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severest tornadoes of record.broad swat E of damage and destruction. In fact, thereA t the Weather Bureau ofice, also southeast of the pat % ,as it di B on September 29, 1927; that is, it indicated aMETEOROLOGICAL CONDITIONS OVER THEBy H. MEREIThe observations referred to in the following article were made on October 14, 15, and 16, 1926, during a e in the Mediterranean Sea between Alexandriavoy%i and alta, and consist of measurements of the sea- surface temperature, the air temperature, and relative

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J. Cuxart, M. A. Jiménez, M. Telišman Prtenjak, and B. Grisogono

the eastern coast of the Iberian Peninsula (IP) has been analyzed in many studies (e.g., Millan et al. 1997 ; Kottmeier et al. 2000 ; Azorin-Molina et al. 2009 ; Fock and Schlünzen 2012 ; Hernández-Ceballos et al. 2013 ). The nearby island of Mallorca, Spain ( Fig. 1 ), has a very large occurrence of SB, up to 70%–80% of the days in summer ( Ramis and Romero 1995 , hereinafter RR95 ). It is located in the western Mediterranean Sea, 200 km away from the Iberian coast—far enough not to be

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F. Raffa, G. Ludeno, B. Patti, F. Soldovieri, S. Mazzola, and F. Serafino

water usually present on the sea surface, the upwelling phenomenon has a significant impact on the marine environment because is able to boost both the primary and fish production in coastal Mediterranean areas generally characterized by highly oligotrophic conditions ( Agostini and Bakun 2002 ; García Lafuente et al. 2002 ; Patti et al. 2004 , 2008 , 2010 ). This paper is focused on the northern sector of the Strait of Sicily, where often a lower surface water temperature regime along the coast

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Riccardo Farneti, Stefano Salon, Alessandro Crise, and Rodney Martinez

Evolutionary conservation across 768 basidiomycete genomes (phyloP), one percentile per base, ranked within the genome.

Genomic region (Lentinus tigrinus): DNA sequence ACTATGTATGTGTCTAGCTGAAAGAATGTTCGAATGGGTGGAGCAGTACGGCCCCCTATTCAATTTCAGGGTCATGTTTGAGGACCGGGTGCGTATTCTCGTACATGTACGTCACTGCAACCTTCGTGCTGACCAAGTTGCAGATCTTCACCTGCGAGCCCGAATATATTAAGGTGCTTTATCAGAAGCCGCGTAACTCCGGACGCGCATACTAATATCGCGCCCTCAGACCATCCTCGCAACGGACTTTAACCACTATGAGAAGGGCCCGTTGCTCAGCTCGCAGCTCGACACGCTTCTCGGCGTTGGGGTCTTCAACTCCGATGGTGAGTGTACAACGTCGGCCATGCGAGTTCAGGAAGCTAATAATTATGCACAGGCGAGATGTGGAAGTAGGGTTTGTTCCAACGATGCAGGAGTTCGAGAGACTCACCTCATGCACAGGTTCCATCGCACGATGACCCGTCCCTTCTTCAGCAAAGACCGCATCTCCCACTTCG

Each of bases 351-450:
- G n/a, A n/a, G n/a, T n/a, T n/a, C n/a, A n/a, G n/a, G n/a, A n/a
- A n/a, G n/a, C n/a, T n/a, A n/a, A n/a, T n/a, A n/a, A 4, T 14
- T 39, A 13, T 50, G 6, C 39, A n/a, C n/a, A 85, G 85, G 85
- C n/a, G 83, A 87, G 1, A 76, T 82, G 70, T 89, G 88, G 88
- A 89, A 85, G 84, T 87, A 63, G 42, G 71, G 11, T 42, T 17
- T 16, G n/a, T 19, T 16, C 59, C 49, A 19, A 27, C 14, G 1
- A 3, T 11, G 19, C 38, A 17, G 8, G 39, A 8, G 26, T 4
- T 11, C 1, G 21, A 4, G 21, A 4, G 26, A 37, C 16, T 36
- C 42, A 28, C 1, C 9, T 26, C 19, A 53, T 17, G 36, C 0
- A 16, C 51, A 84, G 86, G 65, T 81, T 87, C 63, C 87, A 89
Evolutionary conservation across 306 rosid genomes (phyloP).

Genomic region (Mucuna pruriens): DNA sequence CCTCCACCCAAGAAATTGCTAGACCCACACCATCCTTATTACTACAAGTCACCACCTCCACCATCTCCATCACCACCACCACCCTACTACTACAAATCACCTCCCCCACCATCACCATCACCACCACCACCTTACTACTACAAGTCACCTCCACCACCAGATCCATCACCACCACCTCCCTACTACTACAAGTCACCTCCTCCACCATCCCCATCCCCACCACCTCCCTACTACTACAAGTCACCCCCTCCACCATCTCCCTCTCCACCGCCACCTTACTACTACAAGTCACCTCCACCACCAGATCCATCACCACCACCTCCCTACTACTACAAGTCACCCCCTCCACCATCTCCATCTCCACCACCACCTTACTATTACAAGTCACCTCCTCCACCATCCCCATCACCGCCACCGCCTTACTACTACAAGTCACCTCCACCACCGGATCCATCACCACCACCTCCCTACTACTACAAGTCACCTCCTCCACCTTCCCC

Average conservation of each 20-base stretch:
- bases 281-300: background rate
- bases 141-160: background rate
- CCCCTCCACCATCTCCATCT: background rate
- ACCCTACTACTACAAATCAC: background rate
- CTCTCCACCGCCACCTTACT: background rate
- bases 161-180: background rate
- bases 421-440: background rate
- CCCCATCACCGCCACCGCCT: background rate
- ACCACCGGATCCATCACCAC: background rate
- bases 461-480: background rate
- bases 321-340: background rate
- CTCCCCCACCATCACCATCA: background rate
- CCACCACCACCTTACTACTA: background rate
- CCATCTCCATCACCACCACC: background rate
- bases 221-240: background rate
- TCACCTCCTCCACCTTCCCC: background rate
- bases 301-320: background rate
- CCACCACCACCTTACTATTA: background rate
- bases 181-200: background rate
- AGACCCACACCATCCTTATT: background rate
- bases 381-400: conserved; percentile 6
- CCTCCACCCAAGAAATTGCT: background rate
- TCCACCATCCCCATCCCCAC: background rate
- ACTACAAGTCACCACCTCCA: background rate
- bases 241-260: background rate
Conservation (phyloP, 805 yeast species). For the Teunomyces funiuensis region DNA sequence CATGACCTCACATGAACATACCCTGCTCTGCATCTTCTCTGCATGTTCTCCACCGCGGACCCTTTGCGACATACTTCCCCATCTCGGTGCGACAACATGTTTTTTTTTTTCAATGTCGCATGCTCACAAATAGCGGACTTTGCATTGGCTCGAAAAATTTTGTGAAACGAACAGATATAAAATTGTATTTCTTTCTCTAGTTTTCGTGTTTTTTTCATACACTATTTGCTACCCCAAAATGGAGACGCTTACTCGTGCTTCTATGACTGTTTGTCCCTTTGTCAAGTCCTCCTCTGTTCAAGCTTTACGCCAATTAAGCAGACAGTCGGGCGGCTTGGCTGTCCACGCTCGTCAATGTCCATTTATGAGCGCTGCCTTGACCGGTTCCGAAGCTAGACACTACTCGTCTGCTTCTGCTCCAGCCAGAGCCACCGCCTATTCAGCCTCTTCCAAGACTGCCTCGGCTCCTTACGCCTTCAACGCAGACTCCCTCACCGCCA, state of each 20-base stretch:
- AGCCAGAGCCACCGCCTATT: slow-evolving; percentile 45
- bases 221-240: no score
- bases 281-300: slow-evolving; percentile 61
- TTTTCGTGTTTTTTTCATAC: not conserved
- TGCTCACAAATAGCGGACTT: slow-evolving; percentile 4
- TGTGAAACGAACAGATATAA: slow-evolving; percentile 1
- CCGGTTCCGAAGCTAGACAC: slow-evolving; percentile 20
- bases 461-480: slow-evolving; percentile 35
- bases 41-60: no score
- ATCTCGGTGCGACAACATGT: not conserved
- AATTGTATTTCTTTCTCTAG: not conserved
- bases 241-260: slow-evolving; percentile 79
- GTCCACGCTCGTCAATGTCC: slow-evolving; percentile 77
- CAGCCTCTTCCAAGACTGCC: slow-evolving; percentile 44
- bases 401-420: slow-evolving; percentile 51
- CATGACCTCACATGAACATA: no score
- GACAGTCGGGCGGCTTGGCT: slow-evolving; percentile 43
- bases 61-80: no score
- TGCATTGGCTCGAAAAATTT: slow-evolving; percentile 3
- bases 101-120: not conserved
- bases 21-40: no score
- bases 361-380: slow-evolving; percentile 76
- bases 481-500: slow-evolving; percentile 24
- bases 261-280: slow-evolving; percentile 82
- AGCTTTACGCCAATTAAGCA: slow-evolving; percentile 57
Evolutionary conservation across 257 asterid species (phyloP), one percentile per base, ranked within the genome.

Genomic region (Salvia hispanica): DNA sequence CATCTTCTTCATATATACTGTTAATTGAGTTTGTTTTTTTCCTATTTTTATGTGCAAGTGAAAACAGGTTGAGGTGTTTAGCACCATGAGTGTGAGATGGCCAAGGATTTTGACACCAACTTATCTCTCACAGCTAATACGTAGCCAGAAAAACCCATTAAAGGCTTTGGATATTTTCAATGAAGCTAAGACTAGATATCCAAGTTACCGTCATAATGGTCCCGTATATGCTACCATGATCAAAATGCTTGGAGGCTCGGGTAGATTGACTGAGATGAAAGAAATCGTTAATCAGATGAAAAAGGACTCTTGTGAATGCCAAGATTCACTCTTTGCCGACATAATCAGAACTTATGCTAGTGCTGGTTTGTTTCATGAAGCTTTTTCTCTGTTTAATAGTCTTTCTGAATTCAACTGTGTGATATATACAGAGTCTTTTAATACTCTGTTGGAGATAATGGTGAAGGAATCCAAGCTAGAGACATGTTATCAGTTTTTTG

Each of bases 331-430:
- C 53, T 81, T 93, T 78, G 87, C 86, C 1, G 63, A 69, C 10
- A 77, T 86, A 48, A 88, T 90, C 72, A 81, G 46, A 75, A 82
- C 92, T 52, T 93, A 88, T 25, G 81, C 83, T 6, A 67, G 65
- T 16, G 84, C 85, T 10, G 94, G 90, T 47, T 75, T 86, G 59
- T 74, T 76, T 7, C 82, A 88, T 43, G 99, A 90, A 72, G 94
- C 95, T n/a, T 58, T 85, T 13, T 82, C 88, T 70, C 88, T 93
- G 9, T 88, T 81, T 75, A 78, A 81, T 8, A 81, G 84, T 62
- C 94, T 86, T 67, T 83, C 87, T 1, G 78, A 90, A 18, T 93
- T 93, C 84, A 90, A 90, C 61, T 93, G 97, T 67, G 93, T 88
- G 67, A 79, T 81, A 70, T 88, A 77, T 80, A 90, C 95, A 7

BACKGROUND. The Mediterranean and Caribbean Seas, though geographically different, present many interesting analogies when climatic change impacts, adaptation, and mitigation strategies are addressed. Both basins are, in different measures, affected by major natural pressures. Changes in sea surface temperature, storm tracks, frequency of extreme events, sea level rise, and ocean acidification exert unprecedented pressure on the marine ecosystem. These pressures are commonly entangled with

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Isla R. Simpson, Richard Seager, Tiffany A. Shaw, and Mingfang Ting

in water resources, it is important that we have faith in these model predictions. This can be achieved through a complete understanding of the processes that govern Mediterranean climate, both in the current climate and under future climate change. Land areas in the Mediterranean receive their moisture during the winter ( Mariotti et al. 2002 ; Seager et al. 2014 ), when the region has an active local storm track over the Mediterranean sea and is also under the influence of midlatitude storm